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Re: [xmca] Ethnomethodology genealogy


Arne's map may be hard to find on the LCHC website because his name is
miss-spelled in the link. I;ve attached a copy.


On 3/11/09 5:22 PM, "Mike Cole" <lchcmike@gmail.com> wrote:

> The trailing messages were getting really long, so I have truncated them
> using a slightly different
> subject line. Hope this does not screw up the conversation.
> I thought the genealogy that Martin traces below is really helpful.
> Does everyone have Arne Raeithel's genealogy of CHAT which is somewhere on
> the
> xmca website? It would be great to add to it for the links back to LSV and
> mike
> -----
> Martin's note:
> Martin Packer to eXtended
> show details 7:40 AM (7 hours ago)
> Reply
> Ed,
> I think you're right to see a connection between ethnomethodology and
> continental philosophy. The standard story about Garfinkel is that there
> were two main influences on his work. The first was Talcott Parsons,
> director of his doctoral thesis, who considered people to act on the basis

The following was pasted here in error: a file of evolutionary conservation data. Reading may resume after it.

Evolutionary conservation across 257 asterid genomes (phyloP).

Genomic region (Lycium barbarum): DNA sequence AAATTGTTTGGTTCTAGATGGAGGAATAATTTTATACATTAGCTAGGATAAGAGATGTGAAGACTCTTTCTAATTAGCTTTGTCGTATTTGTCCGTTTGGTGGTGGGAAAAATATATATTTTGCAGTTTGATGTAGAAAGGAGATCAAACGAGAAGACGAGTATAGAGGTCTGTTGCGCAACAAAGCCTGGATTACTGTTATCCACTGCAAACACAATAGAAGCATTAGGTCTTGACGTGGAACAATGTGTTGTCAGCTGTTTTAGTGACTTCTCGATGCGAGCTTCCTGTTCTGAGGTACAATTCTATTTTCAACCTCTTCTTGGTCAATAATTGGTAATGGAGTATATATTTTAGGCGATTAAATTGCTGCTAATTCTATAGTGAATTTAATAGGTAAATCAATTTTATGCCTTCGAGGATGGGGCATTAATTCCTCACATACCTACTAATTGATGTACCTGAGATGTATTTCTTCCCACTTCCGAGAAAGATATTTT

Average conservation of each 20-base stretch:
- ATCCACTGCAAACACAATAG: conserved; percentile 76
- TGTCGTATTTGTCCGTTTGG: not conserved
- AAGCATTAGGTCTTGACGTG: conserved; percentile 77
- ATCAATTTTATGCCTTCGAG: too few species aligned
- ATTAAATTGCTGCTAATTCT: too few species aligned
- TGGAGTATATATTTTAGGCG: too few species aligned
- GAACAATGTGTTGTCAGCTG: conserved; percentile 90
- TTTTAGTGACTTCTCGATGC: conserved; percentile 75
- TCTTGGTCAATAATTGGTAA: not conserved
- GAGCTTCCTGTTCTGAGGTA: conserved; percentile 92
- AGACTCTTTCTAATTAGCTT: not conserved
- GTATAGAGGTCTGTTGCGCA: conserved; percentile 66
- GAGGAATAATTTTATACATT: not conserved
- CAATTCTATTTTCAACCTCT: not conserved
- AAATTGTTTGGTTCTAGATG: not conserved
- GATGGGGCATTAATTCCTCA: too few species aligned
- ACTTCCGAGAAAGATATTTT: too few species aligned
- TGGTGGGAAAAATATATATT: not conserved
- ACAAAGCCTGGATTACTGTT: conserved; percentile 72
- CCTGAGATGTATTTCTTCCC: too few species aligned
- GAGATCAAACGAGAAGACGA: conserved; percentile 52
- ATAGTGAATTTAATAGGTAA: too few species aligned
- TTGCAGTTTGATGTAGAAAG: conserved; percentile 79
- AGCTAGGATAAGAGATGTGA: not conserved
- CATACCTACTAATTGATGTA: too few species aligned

> of unconscious motivations that were the result of needs internalized
> through socialization. This is what Garfinkel later referred to as the
> 'judgmental dope' model of action. The other influence was Alfred Schutz, a
> phenomenological sociologist who emphasized the continually active character
> of human consciousness of the social world. Schutz proposed that each
> individual is continually interpreting and typifying the events and actions
> they see around them. Social science, he insisted, should build its concepts
> on these first-level common-sense, everyday constructions. Very different
> from Parsons' view, but the activity that Schutz focused on was very much
> individual and cognitive. Starting there it was difficult for him to explain
> how people can interact together to produce a shared, intersubjective,
> reality. (His students Peter Berger and Thomas Luckmann tried to fill this
> gap in their famous book 'The Social Construction of Reality.') What
> Garfinkel has done is locate the activity of interpretation and recognition
> in action itself, as something practical and social.
> Schutz was a student (and research assistant) of Edmund Husserl, and so
> Garfinkel would have been likely to explore other writing on phenomenology.
> I've heard he was found in his office with a copy of Being and Time, and one
> can also see allusions to Merleau-Ponty in his writing.
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